“I also was thankful for the many collaborators, community members, in Fort Resolution and Yellowknife especially, and students who have contributed to the vibrancy of my research program at Memorial. So many people have supported my work at Memorial and beyond, this honour really belongs to them as well.”

Dr. Sandlos says he strives to ensure his research is available through non-traditional media such as blogs, film, magazine articles and multi-media websites. He says he was pleased the selection committee recognized his public engagement and outreach efforts.

“Obviously these types of honours help researchers with some practical aspects of the job, especially securing competitive funding,” he explained. “However, for me the most important contribution of these type of honours is to raise the profile of the work itself, bringing it to a larger audience.”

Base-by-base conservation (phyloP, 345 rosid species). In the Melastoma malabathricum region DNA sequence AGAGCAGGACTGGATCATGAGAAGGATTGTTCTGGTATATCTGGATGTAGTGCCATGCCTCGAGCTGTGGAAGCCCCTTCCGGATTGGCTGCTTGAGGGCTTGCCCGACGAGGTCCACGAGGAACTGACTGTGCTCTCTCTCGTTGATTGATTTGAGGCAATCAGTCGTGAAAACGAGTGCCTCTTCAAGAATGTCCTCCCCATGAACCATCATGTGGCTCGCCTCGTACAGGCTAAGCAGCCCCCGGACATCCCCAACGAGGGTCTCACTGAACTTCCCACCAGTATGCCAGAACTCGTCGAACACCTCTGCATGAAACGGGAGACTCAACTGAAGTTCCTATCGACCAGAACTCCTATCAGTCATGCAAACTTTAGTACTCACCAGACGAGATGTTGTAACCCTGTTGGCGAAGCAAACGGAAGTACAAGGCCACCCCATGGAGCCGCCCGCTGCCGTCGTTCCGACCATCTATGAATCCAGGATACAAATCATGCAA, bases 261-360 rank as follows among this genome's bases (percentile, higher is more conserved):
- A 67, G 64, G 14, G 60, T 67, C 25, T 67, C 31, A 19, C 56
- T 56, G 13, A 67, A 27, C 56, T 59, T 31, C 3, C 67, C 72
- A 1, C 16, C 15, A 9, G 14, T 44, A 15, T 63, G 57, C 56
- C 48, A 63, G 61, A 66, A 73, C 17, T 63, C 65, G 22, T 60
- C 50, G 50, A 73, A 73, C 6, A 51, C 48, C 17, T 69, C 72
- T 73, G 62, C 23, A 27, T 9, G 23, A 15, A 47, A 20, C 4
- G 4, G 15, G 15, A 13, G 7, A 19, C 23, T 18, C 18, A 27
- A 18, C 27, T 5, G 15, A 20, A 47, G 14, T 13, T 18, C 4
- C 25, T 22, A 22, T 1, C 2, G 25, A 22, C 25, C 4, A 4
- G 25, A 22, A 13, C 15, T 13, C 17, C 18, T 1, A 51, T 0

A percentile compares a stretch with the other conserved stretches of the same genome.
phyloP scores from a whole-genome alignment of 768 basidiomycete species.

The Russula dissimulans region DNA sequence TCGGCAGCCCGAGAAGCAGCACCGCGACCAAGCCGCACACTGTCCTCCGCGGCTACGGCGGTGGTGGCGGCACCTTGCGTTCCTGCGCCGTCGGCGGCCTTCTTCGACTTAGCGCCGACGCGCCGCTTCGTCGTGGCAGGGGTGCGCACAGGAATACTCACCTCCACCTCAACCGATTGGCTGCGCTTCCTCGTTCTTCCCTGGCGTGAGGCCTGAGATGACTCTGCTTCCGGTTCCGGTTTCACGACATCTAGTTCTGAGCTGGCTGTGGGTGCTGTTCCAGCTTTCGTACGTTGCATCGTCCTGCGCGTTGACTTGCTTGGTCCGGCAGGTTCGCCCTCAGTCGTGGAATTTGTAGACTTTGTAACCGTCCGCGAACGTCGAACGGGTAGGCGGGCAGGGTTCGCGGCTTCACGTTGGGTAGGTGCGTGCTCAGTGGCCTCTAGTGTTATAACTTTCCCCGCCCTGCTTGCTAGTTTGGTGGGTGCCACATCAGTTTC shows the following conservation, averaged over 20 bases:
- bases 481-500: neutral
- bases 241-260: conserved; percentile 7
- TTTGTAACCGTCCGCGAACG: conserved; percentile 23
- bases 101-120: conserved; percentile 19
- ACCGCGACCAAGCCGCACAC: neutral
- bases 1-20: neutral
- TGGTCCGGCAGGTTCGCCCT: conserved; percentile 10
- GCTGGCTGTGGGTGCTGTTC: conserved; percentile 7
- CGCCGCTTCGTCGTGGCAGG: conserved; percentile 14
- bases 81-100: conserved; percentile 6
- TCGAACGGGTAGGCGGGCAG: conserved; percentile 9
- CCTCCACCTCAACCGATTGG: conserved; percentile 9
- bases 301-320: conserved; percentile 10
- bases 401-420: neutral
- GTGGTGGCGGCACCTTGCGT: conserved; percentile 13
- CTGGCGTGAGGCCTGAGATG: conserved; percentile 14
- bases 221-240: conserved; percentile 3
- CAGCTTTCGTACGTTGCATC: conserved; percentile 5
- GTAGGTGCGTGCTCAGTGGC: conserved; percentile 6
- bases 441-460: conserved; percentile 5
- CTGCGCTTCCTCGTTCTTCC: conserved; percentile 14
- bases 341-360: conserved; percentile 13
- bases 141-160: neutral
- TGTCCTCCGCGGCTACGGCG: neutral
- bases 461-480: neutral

Innovation at its finest

Dr. Neil Bose, vice-president (research), says the recognition for Drs. Bell and Sandlos boosts Memorial’s international profile for leading-edge research.

“Memorial researchers continue to be recognized with prestigious honours for their meaningful contributions to our world,” he said. “The recognition for both Drs. Bell and Sandlos demonstrates Memorial’s place as a global research university. I congratulate both on receiving their well-deserved accolades.”

Drs. Bell and Sandlos will be honoured by the RSC during a celebration in Halifax in November.